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fasces

[fas-eez] /ˈfæs iz/
noun, (usually used with a singular verb)
1.
a bundle of rods containing an ax with the blade projecting, borne before Roman magistrates as an emblem of official power.
Origin of fasces
1590-1600
1590-1600; < Latin, plural of fascis bundle, pack
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Based on the Random House Dictionary, © Random House, Inc. 2015.
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British Dictionary definitions for fasces

fasces

/ˈfæsiːz/
plural noun (sing) -cis (-sɪs)
1.
(in ancient Rome) one or more bundles of rods containing an axe with its blade protruding; a symbol of a magistrate's power
2.
(in modern Italy) such an object used as the symbol of Fascism
Word Origin
C16: from Latin, plural of fascis bundle
Collins English Dictionary - Complete & Unabridged 2012 Digital Edition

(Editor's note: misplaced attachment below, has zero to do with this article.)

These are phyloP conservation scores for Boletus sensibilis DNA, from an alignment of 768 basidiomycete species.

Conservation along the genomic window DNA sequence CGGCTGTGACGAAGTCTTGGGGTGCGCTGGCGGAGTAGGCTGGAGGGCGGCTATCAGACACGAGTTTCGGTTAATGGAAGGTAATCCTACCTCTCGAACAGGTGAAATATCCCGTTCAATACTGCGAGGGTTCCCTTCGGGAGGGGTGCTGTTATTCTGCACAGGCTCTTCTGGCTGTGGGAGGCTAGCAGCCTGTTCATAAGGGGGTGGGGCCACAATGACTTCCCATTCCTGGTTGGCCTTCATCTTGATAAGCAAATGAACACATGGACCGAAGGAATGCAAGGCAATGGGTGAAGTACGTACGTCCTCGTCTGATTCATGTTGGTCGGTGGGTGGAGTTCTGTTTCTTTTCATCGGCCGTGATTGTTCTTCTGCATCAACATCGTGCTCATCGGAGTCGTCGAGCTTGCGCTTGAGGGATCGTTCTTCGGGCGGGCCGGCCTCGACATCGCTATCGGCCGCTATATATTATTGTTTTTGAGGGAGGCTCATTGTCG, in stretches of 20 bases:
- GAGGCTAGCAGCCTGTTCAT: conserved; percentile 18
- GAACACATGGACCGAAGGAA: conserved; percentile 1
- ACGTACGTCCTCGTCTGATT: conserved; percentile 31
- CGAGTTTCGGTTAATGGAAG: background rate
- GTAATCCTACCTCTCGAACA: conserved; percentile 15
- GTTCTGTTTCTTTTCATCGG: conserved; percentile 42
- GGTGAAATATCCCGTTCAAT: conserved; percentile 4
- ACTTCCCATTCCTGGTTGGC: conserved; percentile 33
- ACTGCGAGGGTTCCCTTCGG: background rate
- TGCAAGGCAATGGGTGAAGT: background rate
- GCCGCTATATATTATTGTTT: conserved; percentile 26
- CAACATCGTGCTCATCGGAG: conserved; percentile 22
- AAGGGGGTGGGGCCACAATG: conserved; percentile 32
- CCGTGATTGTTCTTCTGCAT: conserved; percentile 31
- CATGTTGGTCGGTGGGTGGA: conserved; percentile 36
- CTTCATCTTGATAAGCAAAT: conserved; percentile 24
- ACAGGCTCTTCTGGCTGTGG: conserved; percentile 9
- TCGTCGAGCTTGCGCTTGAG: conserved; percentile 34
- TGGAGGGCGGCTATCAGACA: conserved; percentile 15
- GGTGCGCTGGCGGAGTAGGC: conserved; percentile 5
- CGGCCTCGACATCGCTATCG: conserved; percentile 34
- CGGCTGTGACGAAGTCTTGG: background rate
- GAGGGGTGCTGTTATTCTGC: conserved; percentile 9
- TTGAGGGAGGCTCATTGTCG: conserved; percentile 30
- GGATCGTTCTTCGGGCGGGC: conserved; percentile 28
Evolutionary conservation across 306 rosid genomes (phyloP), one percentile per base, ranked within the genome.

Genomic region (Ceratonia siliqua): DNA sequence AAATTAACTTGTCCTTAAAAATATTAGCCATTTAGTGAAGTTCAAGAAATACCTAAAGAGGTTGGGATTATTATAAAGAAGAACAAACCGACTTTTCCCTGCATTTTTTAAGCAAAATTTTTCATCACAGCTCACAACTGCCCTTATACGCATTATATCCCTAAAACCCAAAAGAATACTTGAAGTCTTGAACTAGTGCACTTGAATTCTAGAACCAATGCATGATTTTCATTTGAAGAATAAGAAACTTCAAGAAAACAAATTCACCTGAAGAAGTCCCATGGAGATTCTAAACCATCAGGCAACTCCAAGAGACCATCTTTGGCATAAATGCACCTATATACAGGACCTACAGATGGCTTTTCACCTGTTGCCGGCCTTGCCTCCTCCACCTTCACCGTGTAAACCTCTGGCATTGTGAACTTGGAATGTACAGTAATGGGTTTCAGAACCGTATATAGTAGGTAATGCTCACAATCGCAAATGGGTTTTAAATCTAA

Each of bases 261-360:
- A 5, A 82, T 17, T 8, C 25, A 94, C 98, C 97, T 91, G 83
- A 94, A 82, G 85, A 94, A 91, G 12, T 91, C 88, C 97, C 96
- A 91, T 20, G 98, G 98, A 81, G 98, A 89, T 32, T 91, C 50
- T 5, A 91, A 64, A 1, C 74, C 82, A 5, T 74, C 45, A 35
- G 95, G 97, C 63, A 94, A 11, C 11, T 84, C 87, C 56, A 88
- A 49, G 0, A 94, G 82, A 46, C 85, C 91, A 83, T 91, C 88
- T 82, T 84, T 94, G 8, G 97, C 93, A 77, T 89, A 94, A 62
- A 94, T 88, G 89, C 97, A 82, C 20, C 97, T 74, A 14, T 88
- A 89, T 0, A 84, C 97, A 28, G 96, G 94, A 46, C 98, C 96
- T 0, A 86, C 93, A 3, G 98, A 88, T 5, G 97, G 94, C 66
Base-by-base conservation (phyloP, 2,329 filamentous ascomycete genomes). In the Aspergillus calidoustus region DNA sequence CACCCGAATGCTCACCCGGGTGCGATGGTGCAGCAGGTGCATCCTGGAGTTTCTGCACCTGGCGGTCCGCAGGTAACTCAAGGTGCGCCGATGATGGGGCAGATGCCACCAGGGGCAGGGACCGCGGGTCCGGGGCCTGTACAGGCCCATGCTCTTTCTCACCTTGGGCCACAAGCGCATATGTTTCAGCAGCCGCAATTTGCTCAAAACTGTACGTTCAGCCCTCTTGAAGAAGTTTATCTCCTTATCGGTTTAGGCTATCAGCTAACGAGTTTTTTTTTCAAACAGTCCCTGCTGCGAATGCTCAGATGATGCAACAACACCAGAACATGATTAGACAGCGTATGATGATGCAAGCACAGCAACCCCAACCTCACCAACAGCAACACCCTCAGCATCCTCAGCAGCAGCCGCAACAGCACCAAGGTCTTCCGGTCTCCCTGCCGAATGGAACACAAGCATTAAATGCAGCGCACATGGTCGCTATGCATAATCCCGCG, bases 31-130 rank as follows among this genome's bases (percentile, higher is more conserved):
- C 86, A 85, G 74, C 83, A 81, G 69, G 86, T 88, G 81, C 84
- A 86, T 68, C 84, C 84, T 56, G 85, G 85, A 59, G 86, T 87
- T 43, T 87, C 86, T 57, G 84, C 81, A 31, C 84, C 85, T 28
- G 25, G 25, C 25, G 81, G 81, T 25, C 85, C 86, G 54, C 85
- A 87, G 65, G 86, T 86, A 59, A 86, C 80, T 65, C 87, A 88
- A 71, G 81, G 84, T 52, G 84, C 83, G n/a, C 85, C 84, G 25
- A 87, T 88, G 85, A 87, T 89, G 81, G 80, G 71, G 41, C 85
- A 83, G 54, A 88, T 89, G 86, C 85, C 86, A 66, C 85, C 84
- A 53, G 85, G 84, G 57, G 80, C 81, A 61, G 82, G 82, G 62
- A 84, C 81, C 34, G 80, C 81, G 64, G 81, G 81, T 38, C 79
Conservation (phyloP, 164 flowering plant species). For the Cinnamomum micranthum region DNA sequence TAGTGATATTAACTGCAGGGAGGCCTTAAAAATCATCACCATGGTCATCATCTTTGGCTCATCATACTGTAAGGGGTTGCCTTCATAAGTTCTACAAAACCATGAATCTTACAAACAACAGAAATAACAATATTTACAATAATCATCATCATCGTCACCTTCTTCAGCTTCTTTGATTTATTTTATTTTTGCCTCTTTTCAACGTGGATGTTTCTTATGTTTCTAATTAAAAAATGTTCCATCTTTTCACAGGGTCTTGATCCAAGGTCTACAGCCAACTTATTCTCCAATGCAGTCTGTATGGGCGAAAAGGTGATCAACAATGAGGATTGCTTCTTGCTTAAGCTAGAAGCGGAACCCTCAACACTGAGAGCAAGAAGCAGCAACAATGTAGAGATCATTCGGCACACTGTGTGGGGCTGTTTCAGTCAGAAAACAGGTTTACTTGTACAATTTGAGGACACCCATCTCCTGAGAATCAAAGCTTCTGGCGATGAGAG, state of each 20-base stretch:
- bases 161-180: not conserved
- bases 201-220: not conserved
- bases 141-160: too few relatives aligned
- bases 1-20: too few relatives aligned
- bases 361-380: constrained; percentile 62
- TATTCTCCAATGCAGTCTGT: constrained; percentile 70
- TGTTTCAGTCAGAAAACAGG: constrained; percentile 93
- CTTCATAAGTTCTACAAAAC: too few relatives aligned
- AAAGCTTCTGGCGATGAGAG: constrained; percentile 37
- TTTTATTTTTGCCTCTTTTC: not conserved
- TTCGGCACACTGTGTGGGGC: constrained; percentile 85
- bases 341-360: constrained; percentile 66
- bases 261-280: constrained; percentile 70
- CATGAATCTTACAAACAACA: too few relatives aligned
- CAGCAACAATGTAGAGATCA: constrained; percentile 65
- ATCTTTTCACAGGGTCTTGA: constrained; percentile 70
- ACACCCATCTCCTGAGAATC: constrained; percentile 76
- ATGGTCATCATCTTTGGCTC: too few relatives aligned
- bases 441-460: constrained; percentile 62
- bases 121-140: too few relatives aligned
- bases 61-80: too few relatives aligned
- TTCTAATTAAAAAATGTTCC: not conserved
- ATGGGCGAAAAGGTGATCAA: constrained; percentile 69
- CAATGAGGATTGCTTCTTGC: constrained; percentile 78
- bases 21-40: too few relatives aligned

© William Collins Sons & Co. Ltd. 1979, 1986 © HarperCollins
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Word Origin and History for fasces
n.

1590s, from Latin fasces "bundle of rods containing an axe with the blade projecting" (plural of fascis "bundle" of wood, etc.), perhaps from PIE *bhasko- "band, bundle" (cf. Middle Irish basc "neckband," Welsh baich "load, burden," Old English bæst "inner bark of the linden tree"). Carried before a lictor, a superior Roman magistrate, as a symbol of power over life and limb: the sticks symbolized punishment by whipping, the axe head execution by beheading.

Online Etymology Dictionary, © 2010 Douglas Harper
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11
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